Blades: Happily, both Clinton and Obama have very good policy on family issues. McCain has been less forthcoming on family issues. I was absolutely appalled at his response to the Lilly Ledbetter Fair Pay Act. He didn't show up to vote, and he made a statement saying he would not vote for it because women needed more education and training. He is talking apples and oranges. More women are graduating from college than men. We are talking about equal pay for equal work. This country had an enforceable equal pay law from 1964 to May 2007. The House passed the Fair Pay Act last year to restore the law. The Senate brought it up this year, and 43 senators voted against! We are stalled and working hard to move three senators.

Lilly Ledbetter worked for Goodyear Tire for 19 years, got paid less than any man. Didn't learn until near the end of her employment that she was earning less, and the Supreme Court in a 5 to 4 decision overturned her award, saying she needed to bring her suit within 180 days of the first discriminatory act! They gutted the ability to enforce the law! What employee knows when they are getting less than others within 180 days of the first discriminatory pay check?

Hazen: I heard you mention the Fair Pay Restoration Act. Can you tell us about that and what its chances are for success?

Blades: There is a great coalition of groups pressing the Senate to do the right thing here. I have to believe that we are going to succeed because anything other than that is not acceptable. Join us!

Hazen: It seems that when you take a close look at the philosophy and approach of Mom's Rising, that you are interested in celebrating different approaches to work and how people use their time, and not just women. Is that a fair assessment, and what would be different in a better world of work?

Blades: We have a section of our website devoted to "open, flexible work"; people need to be able to both work and have lives outside of work. This is good for families, good for society and good for individuals. In fact, it turns out that businesses are finding that flexible work is good for business too. Glorification of extreme work happens in our society, and frankly it is a bizarre manifestation of the Puritan work ethic that wouldn't even please the Puritans. Remember the priorities used to be God, family and work? Work first is simply perverse and unsustainable.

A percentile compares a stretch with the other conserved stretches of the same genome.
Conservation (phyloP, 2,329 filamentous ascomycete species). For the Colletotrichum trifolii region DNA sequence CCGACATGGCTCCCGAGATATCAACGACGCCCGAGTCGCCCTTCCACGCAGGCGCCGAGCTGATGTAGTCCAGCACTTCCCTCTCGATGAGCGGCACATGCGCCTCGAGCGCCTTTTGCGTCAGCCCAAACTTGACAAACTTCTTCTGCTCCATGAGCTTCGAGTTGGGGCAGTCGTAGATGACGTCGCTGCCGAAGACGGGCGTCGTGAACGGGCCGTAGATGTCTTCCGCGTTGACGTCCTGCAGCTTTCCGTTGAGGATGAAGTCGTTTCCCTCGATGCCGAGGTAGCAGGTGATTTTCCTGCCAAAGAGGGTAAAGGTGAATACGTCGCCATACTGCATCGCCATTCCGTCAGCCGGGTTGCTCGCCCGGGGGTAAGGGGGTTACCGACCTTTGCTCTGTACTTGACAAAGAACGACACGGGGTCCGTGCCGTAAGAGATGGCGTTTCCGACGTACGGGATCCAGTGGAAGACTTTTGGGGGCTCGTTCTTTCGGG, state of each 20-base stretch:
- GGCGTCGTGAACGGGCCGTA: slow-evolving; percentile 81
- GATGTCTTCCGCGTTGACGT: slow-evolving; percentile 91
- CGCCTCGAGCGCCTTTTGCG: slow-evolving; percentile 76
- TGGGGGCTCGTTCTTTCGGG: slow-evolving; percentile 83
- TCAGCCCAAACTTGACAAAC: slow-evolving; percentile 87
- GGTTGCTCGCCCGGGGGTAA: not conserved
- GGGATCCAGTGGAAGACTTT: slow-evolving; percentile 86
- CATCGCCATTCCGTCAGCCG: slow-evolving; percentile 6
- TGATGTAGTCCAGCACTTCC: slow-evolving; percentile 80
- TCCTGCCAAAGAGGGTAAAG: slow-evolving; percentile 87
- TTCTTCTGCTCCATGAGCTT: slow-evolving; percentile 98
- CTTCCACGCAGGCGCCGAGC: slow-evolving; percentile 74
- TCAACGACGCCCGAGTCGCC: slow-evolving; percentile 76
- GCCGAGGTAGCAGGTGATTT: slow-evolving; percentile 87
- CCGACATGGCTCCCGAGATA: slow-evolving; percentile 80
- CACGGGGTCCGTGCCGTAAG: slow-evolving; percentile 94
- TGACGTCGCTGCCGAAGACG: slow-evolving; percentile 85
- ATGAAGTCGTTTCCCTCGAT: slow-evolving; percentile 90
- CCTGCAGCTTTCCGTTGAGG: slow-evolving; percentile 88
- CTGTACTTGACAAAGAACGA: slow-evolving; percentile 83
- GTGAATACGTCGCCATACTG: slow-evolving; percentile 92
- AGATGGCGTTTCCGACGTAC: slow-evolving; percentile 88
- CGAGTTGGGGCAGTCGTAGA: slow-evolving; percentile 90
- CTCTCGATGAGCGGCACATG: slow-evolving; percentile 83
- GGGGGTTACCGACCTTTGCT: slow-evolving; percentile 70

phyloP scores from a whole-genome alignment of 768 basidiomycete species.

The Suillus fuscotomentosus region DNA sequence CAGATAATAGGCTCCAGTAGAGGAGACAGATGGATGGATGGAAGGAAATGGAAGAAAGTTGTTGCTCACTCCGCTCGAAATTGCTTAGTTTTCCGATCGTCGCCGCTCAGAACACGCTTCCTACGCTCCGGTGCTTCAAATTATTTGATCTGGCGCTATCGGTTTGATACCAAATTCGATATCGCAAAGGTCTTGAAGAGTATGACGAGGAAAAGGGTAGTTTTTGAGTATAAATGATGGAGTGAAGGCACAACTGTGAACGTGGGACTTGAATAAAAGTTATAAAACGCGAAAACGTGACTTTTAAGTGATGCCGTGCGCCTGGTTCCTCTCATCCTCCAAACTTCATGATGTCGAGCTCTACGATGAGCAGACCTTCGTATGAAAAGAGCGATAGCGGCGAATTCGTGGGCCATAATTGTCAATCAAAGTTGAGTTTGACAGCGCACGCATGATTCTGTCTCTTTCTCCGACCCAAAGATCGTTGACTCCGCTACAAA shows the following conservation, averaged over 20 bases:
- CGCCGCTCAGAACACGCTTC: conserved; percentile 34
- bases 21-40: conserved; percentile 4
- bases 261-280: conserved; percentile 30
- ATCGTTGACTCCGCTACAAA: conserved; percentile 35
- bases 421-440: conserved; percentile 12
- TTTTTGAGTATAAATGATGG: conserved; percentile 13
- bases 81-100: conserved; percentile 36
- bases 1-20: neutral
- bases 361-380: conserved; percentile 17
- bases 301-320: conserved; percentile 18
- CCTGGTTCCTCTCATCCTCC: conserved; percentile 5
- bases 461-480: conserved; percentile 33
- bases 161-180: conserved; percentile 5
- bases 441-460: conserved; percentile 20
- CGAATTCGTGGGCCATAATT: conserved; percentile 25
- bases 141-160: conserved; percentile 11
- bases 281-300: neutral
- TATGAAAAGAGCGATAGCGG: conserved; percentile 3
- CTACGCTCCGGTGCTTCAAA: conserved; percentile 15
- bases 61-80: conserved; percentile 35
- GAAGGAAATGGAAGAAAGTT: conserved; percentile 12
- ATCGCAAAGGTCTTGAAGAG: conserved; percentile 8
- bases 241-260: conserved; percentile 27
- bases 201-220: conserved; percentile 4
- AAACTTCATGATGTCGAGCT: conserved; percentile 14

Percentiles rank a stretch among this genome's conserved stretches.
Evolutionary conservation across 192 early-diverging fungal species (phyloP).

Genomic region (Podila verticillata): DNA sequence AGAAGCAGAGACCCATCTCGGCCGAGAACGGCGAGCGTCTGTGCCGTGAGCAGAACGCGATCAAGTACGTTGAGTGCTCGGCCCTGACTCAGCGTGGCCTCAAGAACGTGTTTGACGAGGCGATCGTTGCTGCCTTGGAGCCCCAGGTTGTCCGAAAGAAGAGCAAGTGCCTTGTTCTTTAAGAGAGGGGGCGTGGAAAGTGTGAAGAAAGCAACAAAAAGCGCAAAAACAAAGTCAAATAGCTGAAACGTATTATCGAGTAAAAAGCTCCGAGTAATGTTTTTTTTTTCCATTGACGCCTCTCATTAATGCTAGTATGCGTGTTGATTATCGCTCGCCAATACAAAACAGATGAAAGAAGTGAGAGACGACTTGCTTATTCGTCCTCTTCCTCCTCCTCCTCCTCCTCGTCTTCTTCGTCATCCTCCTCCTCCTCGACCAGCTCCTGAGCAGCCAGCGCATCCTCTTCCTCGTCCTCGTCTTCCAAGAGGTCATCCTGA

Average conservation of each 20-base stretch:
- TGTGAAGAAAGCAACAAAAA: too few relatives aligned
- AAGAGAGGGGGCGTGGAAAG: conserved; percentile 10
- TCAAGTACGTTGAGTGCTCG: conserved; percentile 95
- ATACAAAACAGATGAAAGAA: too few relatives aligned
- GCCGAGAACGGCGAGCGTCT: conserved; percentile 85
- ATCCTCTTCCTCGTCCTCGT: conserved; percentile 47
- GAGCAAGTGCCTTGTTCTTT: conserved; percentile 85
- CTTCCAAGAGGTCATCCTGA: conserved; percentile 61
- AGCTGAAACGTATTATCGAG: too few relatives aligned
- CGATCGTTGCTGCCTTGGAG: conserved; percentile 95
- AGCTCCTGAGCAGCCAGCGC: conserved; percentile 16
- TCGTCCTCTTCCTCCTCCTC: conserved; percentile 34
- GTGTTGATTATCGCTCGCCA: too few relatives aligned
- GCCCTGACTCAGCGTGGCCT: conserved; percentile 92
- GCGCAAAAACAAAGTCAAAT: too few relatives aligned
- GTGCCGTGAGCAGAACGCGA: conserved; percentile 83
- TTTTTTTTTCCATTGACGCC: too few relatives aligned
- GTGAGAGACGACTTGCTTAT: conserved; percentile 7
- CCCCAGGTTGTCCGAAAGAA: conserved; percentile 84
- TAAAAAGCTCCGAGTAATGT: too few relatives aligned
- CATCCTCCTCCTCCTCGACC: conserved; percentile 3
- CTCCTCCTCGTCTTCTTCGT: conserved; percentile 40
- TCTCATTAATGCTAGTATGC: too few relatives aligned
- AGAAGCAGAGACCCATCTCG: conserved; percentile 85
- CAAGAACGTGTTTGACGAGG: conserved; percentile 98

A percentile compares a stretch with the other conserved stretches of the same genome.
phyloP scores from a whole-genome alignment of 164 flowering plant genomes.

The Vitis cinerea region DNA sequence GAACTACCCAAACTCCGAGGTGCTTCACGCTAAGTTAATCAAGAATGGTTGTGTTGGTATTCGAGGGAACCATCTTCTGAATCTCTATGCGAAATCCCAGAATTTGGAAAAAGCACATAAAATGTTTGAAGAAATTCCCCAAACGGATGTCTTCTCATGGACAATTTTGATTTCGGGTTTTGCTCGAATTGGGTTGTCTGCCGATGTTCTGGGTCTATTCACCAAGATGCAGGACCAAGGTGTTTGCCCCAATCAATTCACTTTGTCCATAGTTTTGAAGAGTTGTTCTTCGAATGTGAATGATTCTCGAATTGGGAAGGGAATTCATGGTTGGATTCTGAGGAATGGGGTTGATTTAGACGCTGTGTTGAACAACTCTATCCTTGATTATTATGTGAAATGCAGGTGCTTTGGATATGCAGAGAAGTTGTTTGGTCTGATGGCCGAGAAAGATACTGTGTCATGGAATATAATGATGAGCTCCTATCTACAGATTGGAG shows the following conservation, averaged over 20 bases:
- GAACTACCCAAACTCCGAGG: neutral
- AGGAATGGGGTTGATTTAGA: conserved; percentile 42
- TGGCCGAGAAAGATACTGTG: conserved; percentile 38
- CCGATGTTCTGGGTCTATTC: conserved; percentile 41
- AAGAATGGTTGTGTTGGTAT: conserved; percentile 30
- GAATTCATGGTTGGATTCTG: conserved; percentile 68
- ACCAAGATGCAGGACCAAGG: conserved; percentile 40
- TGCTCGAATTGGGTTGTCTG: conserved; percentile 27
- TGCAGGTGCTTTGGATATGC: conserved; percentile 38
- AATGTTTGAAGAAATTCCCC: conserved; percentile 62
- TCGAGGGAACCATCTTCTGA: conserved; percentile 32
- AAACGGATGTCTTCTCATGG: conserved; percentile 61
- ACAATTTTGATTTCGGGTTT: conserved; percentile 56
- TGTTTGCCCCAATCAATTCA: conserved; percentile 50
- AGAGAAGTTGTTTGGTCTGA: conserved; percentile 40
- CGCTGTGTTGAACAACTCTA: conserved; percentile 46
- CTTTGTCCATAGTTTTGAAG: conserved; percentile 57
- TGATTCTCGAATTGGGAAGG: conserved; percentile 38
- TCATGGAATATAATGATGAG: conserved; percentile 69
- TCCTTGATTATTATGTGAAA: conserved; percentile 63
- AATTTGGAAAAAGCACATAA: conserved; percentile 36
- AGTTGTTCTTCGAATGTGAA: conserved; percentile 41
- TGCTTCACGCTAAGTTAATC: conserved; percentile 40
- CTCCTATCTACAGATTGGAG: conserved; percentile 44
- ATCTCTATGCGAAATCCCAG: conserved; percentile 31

Hazen: Since we are so dependent on consumption for the so called "health of our economy," what would happen if we adopted less consumptive, more earth-friendly ways of being? Might we have economic crashes and people out of jobs, or are those just scare tactics?

Blades: I appreciate Peter Barnes' book Capitalism 3.0. We can create and consume intellectual property in vast quantities, not hurt the earth and support the economy. Clearly, limited resources need to be consumed sustainably. This is something we should be applying our intellects to.

Hazen: What's your message on Mother's Day? How should all of us be aware of the fact the history of Mother's Day is really about social change, and what progress would you like to see us make -- men and women -- over the next year or two? And, finally, what can women do? How do they get involved in Mom's Rising?

Blades: So kind of you to ask. I of course believe that one great thing to do is join

Then, of course, inviting all your friends to join us by sending them our super fun yet remarkably educational Mother's Day card would be a great second step.

I'd like to see us turn things around in this country so that having a child isn't the top cause of a poverty spell for families. I'd like to see more women in leadership. I'd like to see 90 percent of Americans voting.